Want to visit an Insta-worthy attraction in Singapore that’s also chock-full of historic meaning?
Then head to the Merlion, the Changi Airport control tower, or the Botanic Gardens.
These were ranked as the country’s top three most appealing heritage sites in a 2018 survey of 1,515 Singaporeans aged 18 to 70.
The survey, which polled respondents on 53 heritage sites in Singapore, was conducted by three researchers from NUS’ Institute of Policy Studies, and its findings published in a working paper in August this year.
The survey asked respondents to rank the sites based on factors such as physical appeal, their memories of the site, how much they knew of its history, and its historic importance to Singapore.
Only sites that were 30 years or older were included in the survey – such as Sultan Mosque, People’s Park Complex, and the Singapore Art Museum.
The researchers then separated respondents’ answers by age group to study how the responses of various generations differed.
In general, the original Merlion statue and Changi Airport’s control tower were rated by respondents as Singapore’s most important heritage sites.
The survey noted that despite having “little functional utility to the average Singaporean“, the Merlion in particular enjoyed a surge in popularity as a heritage site over the past 20 years, thanks to it being prominently featured in tourism campaigns.
It added that the Toa Payoh Lorong 6 Dragon Playground saw a similar phenomenon, and had become a symbol of childhood nostalgia after being featured on “mass-produced heritage memorabilia”.
In third place for the most-important site was the Science Centre (for respondents aged 18 to 48), and the Botanic Gardens (for respondents aged 49 and above).
The Merlion, Changi Airport control tower and Botanic Gardens also came in tops among respondents as the three most physically appealing heritage sites.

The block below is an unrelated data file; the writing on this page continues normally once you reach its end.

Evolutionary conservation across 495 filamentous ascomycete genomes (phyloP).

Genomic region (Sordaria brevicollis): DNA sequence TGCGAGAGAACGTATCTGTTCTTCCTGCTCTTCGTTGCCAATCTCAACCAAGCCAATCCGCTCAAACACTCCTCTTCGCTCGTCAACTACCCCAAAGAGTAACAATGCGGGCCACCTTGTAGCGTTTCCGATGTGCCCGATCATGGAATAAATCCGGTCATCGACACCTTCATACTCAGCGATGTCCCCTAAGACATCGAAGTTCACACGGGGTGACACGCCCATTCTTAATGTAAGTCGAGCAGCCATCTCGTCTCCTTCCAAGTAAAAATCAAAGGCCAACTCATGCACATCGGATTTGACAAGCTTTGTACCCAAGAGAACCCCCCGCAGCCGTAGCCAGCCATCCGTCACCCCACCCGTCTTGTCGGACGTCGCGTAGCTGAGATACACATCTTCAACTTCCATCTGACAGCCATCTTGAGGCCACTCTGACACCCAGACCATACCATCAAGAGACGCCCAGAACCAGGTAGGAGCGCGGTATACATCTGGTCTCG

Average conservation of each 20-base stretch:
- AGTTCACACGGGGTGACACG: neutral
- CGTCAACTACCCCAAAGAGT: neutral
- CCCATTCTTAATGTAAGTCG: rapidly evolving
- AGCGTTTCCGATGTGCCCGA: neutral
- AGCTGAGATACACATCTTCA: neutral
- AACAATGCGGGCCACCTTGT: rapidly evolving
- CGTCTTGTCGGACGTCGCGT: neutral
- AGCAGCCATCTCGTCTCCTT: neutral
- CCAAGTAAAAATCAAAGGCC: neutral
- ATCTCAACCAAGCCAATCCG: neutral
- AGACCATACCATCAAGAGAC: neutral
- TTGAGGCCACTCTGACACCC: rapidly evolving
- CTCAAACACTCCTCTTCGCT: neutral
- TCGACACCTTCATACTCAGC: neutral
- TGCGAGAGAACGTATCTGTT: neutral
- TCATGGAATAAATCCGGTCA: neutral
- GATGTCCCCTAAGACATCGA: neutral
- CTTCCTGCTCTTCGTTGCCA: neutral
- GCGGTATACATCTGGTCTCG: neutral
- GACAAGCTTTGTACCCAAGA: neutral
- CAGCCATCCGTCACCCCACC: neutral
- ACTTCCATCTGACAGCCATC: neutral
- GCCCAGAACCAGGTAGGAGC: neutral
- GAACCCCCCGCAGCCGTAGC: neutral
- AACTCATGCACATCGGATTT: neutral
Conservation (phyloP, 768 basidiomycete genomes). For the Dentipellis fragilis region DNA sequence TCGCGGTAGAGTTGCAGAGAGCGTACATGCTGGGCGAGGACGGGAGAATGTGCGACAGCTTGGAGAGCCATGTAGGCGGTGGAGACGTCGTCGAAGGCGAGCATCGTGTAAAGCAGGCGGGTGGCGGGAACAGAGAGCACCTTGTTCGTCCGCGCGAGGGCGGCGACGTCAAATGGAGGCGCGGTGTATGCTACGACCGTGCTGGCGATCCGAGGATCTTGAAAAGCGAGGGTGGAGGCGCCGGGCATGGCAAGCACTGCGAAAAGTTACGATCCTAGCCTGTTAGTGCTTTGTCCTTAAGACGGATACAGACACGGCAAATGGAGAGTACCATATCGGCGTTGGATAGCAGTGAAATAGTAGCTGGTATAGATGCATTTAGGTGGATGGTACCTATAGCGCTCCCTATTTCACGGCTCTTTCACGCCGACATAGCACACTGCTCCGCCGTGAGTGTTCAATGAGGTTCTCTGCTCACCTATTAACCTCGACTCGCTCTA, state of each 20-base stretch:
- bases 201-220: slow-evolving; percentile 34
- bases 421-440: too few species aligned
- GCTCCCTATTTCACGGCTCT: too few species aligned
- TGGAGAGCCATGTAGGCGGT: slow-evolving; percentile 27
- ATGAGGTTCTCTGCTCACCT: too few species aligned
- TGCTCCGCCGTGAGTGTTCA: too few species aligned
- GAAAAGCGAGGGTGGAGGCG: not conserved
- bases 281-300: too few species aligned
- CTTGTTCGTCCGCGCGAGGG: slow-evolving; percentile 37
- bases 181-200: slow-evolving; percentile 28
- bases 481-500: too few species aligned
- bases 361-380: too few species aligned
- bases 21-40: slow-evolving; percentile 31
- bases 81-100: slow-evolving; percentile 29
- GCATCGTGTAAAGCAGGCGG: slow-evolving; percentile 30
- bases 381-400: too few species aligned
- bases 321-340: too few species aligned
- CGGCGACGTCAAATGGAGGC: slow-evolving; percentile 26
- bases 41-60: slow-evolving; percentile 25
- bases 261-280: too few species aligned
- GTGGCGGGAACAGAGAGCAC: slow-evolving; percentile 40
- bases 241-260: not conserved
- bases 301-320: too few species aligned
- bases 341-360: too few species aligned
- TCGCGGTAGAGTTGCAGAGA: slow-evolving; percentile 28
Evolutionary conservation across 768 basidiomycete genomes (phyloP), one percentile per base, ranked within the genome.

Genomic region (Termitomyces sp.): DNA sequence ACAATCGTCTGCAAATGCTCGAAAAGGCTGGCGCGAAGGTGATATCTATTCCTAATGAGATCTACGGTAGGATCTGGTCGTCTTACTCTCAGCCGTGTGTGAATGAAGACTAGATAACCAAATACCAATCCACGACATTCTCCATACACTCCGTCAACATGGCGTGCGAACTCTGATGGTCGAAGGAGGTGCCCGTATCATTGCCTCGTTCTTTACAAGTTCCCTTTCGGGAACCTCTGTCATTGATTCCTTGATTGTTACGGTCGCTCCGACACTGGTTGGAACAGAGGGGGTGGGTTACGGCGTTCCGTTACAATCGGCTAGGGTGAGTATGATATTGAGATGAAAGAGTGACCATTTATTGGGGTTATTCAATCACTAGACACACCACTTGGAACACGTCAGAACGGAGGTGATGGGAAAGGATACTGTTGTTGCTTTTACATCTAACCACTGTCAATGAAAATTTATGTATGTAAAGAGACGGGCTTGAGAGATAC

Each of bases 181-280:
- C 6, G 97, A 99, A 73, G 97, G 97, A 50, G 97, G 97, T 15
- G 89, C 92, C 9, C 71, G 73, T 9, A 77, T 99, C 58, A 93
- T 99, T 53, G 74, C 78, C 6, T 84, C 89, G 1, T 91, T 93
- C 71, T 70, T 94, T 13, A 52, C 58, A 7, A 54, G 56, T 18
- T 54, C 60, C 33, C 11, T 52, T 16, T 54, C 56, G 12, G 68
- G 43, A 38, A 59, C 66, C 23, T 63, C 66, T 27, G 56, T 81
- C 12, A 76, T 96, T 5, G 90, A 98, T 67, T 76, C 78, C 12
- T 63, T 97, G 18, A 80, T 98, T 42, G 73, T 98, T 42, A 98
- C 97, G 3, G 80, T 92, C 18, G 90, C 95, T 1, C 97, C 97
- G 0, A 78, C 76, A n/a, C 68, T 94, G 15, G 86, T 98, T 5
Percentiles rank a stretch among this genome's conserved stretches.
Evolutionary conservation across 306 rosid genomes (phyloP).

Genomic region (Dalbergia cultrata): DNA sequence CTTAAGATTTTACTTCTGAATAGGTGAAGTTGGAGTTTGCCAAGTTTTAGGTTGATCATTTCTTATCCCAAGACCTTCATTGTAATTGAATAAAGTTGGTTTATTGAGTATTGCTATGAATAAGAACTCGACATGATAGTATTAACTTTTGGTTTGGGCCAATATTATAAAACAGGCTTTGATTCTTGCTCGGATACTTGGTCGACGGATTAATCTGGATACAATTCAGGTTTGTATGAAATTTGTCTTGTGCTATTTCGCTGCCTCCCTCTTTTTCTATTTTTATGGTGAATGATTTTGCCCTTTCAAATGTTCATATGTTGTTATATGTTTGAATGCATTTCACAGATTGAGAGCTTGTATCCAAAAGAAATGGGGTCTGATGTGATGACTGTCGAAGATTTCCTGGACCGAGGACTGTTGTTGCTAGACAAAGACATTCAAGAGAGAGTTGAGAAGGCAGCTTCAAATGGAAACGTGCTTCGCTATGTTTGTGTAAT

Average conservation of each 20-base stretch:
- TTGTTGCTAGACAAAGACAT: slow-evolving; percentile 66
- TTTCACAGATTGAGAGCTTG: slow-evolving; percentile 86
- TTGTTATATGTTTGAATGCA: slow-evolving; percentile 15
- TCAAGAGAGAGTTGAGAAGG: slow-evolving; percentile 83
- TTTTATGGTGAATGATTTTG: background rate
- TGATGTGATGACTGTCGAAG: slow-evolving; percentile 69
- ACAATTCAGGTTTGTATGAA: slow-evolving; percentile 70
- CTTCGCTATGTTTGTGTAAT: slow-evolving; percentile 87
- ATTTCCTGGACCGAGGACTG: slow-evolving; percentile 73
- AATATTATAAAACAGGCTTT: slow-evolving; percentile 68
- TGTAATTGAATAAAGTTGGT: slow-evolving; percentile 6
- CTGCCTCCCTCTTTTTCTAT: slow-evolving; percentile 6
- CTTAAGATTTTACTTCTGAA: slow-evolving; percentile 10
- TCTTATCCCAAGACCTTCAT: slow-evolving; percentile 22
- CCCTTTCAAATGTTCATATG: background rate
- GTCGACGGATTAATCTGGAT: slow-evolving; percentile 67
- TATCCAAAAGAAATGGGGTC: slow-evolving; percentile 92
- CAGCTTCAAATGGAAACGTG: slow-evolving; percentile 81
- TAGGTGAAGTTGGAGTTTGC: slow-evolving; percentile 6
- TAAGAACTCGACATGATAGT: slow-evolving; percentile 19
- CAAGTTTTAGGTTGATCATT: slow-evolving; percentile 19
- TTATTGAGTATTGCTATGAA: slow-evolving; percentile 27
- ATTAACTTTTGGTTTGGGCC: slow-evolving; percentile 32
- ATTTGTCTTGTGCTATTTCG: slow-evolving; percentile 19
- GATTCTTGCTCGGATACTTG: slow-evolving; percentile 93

Respondents aged 18 to 28 also selected Fullerton Hotel and Chjimes for their top five prettiest heritage sites.
Meanwhile, those aged 29 to 48 chose the Raffles and Fullerton hotels, while those aged 49 and above chose Haw Par Villa and Fullerton Hotel.
The researchers said older respondents tended to favour colonial buildings due to their memories of Singapore being a British colony.
A Scene of the JourneyRaffles Hotel #Singapore Opened in 1887, it is one of the few remaining cultural 19th century hotels in the world.
Conversely, the least appealing sites for respondents in general were Changi Prison, Bukit Brown Cemetery, and the Van Kleef Aquarium. These were also the sites that respondents generally had the fewest memories of.
The Van Kleef Aquarium – Van Kleef Aquarium was a oceanarium formerly located at Fort Canning Park facing River Valley…
Alongside the the Bukit Timah Railway Station, the cemetery and aquarium were also voted the least important of all the sites on the list, and the three sites that respondents had the least knowledge about.
In general, the researchers found that these and other less popular sites tended to be closed or not easily accessible to the public.
In contrast, widely accessible sites generally had more favourable ratings. Those aged 18 to 28 knew most about the Science Centre, while those aged 29 to 48 knew most about the Merlion, and those aged 49 and above knew most about Haw Par Villa.
The Science Centre was also ranked by those aged 18 to 28 as Singapore’s most memorable site – which the researchers said could be tied to the number of school field trips organised there.
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Meanwhile, those aged 29 to 48 had the most memories of the Kallang National Stadium, and those aged 49 and above remembered Haw Par Villa the most.
Remember the Kallang Wave 🙌 ? The National Day parades in the 80s & 90s 🇸🇬 ? Sing Singapore 🎤 ? This was where it all…
The researchers said that their survey was the first large-scale study of public perception towards old buildings and landmarks in Singapore.
Based on the survey findings, they suggested that in the future, authorities could take public opinion into account when making decisions about which sites to preserve, instead of relying solely on expert opinions.